I was startled by fact in the 2014 Ponemon Research Institute and Security Innovation study. Few respondents reported customizing their awareness materials to the Finance department (only 10% did). But 66% customized their material for the IT department! This means that the effort to customize was limited to a small segment of the organization. This is a large overlooked area!
Customizing to the department
Customizing awareness material to the audience, down to the person, has a huge impact on attentiveness during training, and retention afterwards. Every example you show in training should be customized as much as possible. The more relevant to the department, or the person, the better.
Imagine showing members of the Shipping department a phishing example targeted to a specific department, like HR. On top of trying to absorb the phishing-related concepts and technical points, the students have to convert the actual content of the example to their own experience. This is an unnecessary burden on the learning process.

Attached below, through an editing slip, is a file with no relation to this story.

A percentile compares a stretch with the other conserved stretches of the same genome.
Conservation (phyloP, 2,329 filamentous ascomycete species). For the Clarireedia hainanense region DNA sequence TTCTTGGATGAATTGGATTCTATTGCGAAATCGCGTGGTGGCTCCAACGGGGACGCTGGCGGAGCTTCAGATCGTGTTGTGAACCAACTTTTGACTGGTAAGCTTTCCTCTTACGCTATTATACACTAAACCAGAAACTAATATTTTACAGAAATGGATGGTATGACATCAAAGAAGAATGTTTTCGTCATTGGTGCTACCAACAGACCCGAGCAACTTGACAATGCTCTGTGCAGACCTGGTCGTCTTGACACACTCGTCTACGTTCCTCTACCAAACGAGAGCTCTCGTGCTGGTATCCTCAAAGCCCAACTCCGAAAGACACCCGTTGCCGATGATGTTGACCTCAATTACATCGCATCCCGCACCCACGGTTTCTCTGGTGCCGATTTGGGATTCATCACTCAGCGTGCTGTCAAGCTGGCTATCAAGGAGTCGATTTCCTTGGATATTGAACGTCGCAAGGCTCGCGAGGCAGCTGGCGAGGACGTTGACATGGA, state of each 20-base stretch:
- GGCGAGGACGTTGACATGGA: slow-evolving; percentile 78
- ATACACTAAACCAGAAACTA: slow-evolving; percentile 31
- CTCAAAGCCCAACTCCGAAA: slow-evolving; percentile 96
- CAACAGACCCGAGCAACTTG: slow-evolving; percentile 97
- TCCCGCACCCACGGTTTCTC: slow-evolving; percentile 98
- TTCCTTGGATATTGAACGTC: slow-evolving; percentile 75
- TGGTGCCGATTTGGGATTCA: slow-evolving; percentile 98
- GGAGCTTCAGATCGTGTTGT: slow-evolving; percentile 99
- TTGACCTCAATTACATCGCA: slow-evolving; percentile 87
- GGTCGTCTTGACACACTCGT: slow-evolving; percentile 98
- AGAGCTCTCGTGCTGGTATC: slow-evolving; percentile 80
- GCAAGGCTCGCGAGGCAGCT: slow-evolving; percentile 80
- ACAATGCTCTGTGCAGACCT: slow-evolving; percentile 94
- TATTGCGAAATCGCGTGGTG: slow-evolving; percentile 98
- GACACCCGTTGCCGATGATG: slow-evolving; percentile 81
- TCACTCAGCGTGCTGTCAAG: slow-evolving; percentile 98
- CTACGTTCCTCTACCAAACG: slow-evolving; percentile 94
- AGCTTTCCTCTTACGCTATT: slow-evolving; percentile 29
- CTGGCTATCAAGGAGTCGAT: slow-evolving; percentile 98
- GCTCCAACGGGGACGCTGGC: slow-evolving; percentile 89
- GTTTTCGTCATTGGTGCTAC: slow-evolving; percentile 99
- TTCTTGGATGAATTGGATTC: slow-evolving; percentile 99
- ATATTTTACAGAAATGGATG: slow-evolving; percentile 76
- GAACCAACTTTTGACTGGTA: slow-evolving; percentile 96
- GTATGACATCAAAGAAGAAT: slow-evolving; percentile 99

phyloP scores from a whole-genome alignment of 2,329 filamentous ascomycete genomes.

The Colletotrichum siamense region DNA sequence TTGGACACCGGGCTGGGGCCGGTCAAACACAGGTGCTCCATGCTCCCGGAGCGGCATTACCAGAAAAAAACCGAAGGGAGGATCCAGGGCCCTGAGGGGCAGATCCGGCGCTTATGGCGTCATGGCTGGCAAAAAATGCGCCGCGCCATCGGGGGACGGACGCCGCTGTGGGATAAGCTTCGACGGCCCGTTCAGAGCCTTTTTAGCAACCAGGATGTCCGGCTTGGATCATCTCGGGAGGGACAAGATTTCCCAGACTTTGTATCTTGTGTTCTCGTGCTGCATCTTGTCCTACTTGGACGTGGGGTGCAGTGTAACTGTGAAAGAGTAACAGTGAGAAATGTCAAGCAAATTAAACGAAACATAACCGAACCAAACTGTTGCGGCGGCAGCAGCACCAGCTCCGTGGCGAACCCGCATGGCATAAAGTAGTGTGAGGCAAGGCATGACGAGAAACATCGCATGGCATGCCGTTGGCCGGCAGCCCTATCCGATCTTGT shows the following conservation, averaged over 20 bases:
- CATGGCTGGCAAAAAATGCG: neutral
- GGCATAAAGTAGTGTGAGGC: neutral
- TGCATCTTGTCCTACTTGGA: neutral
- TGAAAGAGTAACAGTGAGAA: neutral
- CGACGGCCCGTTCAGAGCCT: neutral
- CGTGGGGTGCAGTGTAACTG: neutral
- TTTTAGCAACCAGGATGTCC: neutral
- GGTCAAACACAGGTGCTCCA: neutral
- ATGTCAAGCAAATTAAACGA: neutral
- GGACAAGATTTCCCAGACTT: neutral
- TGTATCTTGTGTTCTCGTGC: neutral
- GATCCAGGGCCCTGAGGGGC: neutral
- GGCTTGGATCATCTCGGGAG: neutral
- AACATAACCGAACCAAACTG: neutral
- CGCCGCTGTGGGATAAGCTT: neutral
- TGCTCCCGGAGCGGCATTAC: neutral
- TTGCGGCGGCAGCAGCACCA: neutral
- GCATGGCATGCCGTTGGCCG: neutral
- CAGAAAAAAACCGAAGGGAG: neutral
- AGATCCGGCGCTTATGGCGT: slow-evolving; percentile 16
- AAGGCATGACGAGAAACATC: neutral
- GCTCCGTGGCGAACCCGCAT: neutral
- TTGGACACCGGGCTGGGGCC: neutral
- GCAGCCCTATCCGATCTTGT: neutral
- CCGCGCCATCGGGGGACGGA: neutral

The same can be said for generic phishing examples. Students have to imagine what the generic example might look like if it was sent to them. Showing the Shipping department a Shipping department phishing example lowers the barrier to understanding.
Customizing to the person
I also think that awareness materials should go beyond that and be customized down to the person. This might only be possible if you are using something like CBT material that allows this level of personalization. But, in my experience with SelfPhish, if the examples use the actual name of the student (instead of John/Jane Doe, for example), attention and retention reach even higher levels.
Easy ways to customize right away
Yes, customization can be a lot of work, but there are ways to cheat a little. When showing phishing samples, for example, you could use company-wide emails (something that might be common to all departments/people), and for physical/personal behaviours, you can use a person, role, or department that everyone interacts with, like reception or the IT helpdesk.
Have you used something like this? Tell us about your experiences in the comment section.